We all do unit testing, right? We write tests for all our classes so we know that they do what we want them to do. Our application is nothing more than a collection of classes and interactions between them. We also test these interactions. So we have a large test suite that tests all classes individually as well as the interactions between them.
In case of desktop applications we should look at descendants of TForm as at just another classes that need to be tested. GuiTesting.pas unit from DUnit may be helpful in this area. The idea is to create and show the form, do some checks and close/free it. In most cases that’s enough. Sometimes, however, we have a form that serves as a modal dialog and should be tested as that.
Delphi help says:
“A modal form is one where the application can’t continue to run until the form is closed.”
So we get stuck. How can we execute our tests while the application can’t continue until the form is closed? Ok, we can create it, fill it with some data, call ShowModal(), and before freeing it, we can do our checks. But how are we going to exit the modal state if we are waiting for it to close? Well, we might close it manually but we want our tests to be unattended! So we need a solution that we’ll allow us to this automatically.
Let’s look first how Delphi applications work.
The most important part in this typical Delphi project file (DPR) contents is Application.Run. The main purpose of this method is to handle windows messages:
And this is how most Windows applications work, regardless of the language used to create them. An application has a loop and waits for messages. The messages mainly come from the operating system itself. When a message arrives, the application handles it and waits for another one until it’s terminated.
For example: when we click a button - Windows sends appropriate messages to our application. These messages are intercepted by the main application loop and sent to appropriate controls. In this way the message is finally converted to an event handler of the button in which we can execute our code as a response to this click. We can also send windows messages by ourselves using SendMessage() and PostMessage() from Windows API.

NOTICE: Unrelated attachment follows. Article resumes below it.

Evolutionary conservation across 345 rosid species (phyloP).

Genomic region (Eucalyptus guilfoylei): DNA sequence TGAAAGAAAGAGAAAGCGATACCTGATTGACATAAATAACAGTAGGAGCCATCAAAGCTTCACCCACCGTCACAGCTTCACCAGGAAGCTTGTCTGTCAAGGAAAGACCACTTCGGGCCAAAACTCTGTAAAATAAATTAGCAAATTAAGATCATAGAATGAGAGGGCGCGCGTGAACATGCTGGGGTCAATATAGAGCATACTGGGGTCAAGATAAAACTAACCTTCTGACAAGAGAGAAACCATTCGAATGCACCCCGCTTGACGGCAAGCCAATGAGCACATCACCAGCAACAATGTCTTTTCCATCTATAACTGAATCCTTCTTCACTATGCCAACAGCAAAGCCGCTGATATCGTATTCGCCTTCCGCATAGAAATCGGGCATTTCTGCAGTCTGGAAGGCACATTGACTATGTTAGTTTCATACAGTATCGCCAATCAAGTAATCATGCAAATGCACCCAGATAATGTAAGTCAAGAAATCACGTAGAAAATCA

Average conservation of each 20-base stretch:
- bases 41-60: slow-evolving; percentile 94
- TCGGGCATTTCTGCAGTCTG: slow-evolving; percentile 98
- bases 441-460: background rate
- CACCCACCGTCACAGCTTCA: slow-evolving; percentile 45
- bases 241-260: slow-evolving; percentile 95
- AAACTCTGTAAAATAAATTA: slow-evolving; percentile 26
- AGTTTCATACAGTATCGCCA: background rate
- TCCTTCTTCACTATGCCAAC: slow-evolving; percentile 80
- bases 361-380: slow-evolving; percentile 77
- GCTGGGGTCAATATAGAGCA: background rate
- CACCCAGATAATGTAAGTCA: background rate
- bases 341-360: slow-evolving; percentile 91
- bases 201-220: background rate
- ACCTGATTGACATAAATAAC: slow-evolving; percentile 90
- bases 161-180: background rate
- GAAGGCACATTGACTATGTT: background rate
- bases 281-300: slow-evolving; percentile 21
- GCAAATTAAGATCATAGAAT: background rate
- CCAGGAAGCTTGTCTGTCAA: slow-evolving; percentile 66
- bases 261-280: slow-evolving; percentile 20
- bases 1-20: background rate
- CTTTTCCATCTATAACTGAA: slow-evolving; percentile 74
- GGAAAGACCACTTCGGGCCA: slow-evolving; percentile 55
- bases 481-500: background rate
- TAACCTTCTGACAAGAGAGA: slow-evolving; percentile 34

When we tell a form to be shown in the modal way, Delphi disables all other windows of the application and enters another loop. Below are contents of TCustomForm.ShowModa() function (some parts removed to make it more clear):
As you see in this loop Application.HandleMessage() is executed too. That means that the application still handles all messages sent by Windows. Moreover, that also means that it would handle all messages that we would send to it. And this gives us a chance to execute our code while the window is in the modal state!
I created a simple library for this very purpose. I called it FutureWindows and you can find it in the public repository of my open source Delphi code. It is basically one unit which you can use in your project to do things like:
Check demos for more examples.
TFutureWindows.Expect() takes one parameter, which is a window class name and returns an instance of IFutureWindow. We provide the future window with an action to execute when a window of interest is found. In the above example I use anonymous method as an action to execute in future. Once we’ve defined the action, we can show the form in the modal state and wait for our action to be executed.
I implemented this using a hidden window with a windows timer. Windows sends WM_TIMER to the hidden window giving us a chance to find the window we are interested in and do our job. And we can do this thanks to Application.HandleMessage() in the modal message loop.
Having this solution in hand you can build test cases that are closer to how your users interact with your application. These will not be classical unit tests, more integration tests, but the name doesn’t really matter. What matters is that you keep writing tests.